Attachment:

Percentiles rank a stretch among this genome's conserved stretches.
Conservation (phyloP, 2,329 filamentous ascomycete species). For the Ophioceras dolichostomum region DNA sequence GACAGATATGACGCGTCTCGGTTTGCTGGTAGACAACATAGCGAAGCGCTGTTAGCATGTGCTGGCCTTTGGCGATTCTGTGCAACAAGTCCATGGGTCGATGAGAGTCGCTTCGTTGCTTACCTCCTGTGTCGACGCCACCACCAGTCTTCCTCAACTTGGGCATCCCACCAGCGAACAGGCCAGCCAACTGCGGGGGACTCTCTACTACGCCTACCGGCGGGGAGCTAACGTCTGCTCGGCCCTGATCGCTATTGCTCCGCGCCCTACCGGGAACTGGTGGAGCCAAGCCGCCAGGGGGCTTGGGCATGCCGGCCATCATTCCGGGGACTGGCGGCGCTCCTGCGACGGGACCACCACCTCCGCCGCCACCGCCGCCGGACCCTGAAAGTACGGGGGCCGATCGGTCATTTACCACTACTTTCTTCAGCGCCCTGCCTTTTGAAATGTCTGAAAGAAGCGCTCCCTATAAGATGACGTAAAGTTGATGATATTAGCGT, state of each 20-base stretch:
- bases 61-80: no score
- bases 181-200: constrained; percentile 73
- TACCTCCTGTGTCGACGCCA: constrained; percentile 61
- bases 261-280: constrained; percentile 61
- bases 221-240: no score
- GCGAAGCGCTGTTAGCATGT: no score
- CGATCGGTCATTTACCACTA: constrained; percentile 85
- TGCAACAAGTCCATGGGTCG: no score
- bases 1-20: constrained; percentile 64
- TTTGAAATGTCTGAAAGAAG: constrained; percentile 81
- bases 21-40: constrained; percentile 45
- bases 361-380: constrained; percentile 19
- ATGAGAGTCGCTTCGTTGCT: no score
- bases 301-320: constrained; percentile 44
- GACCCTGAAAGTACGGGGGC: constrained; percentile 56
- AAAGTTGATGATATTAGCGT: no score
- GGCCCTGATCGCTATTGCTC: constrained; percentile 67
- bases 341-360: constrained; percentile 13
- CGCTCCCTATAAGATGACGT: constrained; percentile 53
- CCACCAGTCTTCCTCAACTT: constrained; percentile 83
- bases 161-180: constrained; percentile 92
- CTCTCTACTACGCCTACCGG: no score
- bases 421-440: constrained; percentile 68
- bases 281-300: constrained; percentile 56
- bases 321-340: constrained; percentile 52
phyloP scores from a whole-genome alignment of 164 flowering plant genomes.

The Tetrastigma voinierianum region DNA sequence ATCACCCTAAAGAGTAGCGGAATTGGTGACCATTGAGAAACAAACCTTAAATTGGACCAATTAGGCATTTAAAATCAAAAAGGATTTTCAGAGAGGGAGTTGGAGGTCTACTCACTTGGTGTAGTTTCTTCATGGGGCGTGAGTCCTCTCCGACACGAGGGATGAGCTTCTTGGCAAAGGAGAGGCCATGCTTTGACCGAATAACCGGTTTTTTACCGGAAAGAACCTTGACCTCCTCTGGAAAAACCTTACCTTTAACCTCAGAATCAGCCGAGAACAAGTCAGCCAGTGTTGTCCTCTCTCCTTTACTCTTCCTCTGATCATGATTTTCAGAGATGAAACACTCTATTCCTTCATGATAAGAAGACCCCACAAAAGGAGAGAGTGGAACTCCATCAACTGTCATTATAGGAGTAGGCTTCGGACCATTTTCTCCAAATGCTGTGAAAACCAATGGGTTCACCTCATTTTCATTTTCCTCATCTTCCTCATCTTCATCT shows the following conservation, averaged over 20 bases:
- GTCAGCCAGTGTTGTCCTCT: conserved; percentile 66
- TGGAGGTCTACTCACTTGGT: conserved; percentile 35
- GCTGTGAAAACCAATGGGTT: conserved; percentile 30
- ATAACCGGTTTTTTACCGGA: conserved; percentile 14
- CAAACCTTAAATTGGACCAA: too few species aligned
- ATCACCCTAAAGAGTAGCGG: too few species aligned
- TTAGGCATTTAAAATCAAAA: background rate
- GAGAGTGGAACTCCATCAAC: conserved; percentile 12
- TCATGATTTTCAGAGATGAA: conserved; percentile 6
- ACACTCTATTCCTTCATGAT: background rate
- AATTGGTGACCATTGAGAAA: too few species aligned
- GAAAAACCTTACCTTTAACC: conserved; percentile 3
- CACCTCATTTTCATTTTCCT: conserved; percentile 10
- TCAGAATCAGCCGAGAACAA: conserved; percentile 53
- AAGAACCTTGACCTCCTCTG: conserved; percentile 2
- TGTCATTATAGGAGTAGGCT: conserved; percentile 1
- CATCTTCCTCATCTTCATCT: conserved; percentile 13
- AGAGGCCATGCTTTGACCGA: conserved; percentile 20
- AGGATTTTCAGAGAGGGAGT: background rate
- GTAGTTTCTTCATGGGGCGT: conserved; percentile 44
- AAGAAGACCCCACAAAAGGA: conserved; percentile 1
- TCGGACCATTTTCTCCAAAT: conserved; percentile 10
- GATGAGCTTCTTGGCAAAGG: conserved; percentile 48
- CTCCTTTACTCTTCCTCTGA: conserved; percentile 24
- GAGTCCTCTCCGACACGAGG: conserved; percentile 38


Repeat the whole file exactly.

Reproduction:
Percentiles rank a stretch among this genome's conserved stretches.
Conservation (phyloP, 2,329 filamentous ascomycete species). For the Ophioceras dolichostomum region DNA sequence GACAGATATGACGCGTCTCGGTTTGCTGGTAGACAACATAGCGAAGCGCTGTTAGCATGTGCTGGCCTTTGGCGATTCTGTGCAACAAGTCCATGGGTCGATGAGAGTCGCTTCGTTGCTTACCTCCTGTGTCGACGCCACCACCAGTCTTCCTCAACTTGGGCATCCCACCAGCGAACAGGCCAGCCAACTGCGGGGGACTCTCTACTACGCCTACCGGCGGGGAGCTAACGTCTGCTCGGCCCTGATCGCTATTGCTCCGCGCCCTACCGGGAACTGGTGGAGCCAAGCCGCCAGGGGGCTTGGGCATGCCGGCCATCATTCCGGGGACTGGCGGCGCTCCTGCGACGGGACCACCACCTCCGCCGCCACCGCCGCCGGACCCTGAAAGTACGGGGGCCGATCGGTCATTTACCACTACTTTCTTCAGCGCCCTGCCTTTTGAAATGTCTGAAAGAAGCGCTCCCTATAAGATGACGTAAAGTTGATGATATTAGCGT, state of each 20-base stretch:
- bases 61-80: no score
- bases 181-200: constrained; percentile 73
- TACCTCCTGTGTCGACGCCA: constrained; percentile 61
- bases 261-280: constrained; percentile 61
- bases 221-240: no score
- GCGAAGCGCTGTTAGCATGT: no score
- CGATCGGTCATTTACCACTA: constrained; percentile 85
- TGCAACAAGTCCATGGGTCG: no score
- bases 1-20: constrained; percentile 64
- TTTGAAATGTCTGAAAGAAG: constrained; percentile 81
- bases 21-40: constrained; percentile 45
- bases 361-380: constrained; percentile 19
- ATGAGAGTCGCTTCGTTGCT: no score
- bases 301-320: constrained; percentile 44
- GACCCTGAAAGTACGGGGGC: constrained; percentile 56
- AAAGTTGATGATATTAGCGT: no score
- GGCCCTGATCGCTATTGCTC: constrained; percentile 67
- bases 341-360: constrained; percentile 13
- CGCTCCCTATAAGATGACGT: constrained; percentile 53
- CCACCAGTCTTCCTCAACTT: constrained; percentile 83
- bases 161-180: constrained; percentile 92
- CTCTCTACTACGCCTACCGG: no score
- bases 421-440: constrained; percentile 68
- bases 281-300: constrained; percentile 56
- bases 321-340: constrained; percentile 52
phyloP scores from a whole-genome alignment of 164 flowering plant genomes.

The Tetrastigma voinierianum region DNA sequence ATCACCCTAAAGAGTAGCGGAATTGGTGACCATTGAGAAACAAACCTTAAATTGGACCAATTAGGCATTTAAAATCAAAAAGGATTTTCAGAGAGGGAGTTGGAGGTCTACTCACTTGGTGTAGTTTCTTCATGGGGCGTGAGTCCTCTCCGACACGAGGGATGAGCTTCTTGGCAAAGGAGAGGCCATGCTTTGACCGAATAACCGGTTTTTTACCGGAAAGAACCTTGACCTCCTCTGGAAAAACCTTACCTTTAACCTCAGAATCAGCCGAGAACAAGTCAGCCAGTGTTGTCCTCTCTCCTTTACTCTTCCTCTGATCATGATTTTCAGAGATGAAACACTCTATTCCTTCATGATAAGAAGACCCCACAAAAGGAGAGAGTGGAACTCCATCAACTGTCATTATAGGAGTAGGCTTCGGACCATTTTCTCCAAATGCTGTGAAAACCAATGGGTTCACCTCATTTTCATTTTCCTCATCTTCCTCATCTTCATCT shows the following conservation, averaged over 20 bases:
- GTCAGCCAGTGTTGTCCTCT: conserved; percentile 66
- TGGAGGTCTACTCACTTGGT: conserved; percentile 35
- GCTGTGAAAACCAATGGGTT: conserved; percentile 30
- ATAACCGGTTTTTTACCGGA: conserved; percentile 14
- CAAACCTTAAATTGGACCAA: too few species aligned
- ATCACCCTAAAGAGTAGCGG: too few species aligned
- TTAGGCATTTAAAATCAAAA: background rate
- GAGAGTGGAACTCCATCAAC: conserved; percentile 12
- TCATGATTTTCAGAGATGAA: conserved; percentile 6
- ACACTCTATTCCTTCATGAT: background rate
- AATTGGTGACCATTGAGAAA: too few species aligned
- GAAAAACCTTACCTTTAACC: conserved; percentile 3
- CACCTCATTTTCATTTTCCT: conserved; percentile 10
- TCAGAATCAGCCGAGAACAA: conserved; percentile 53
- AAGAACCTTGACCTCCTCTG: conserved; percentile 2
- TGTCATTATAGGAGTAGGCT: conserved; percentile 1
- CATCTTCCTCATCTTCATCT: conserved; percentile 13
- AGAGGCCATGCTTTGACCGA: conserved; percentile 20
- AGGATTTTCAGAGAGGGAGT: background rate
- GTAGTTTCTTCATGGGGCGT: conserved; percentile 44
- AAGAAGACCCCACAAAAGGA: conserved; percentile 1
- TCGGACCATTTTCTCCAAAT: conserved; percentile 10
- GATGAGCTTCTTGGCAAAGG: conserved; percentile 48
- CTCCTTTACTCTTCCTCTGA: conserved; percentile 24
- GAGTCCTCTCCGACACGAGG: conserved; percentile 38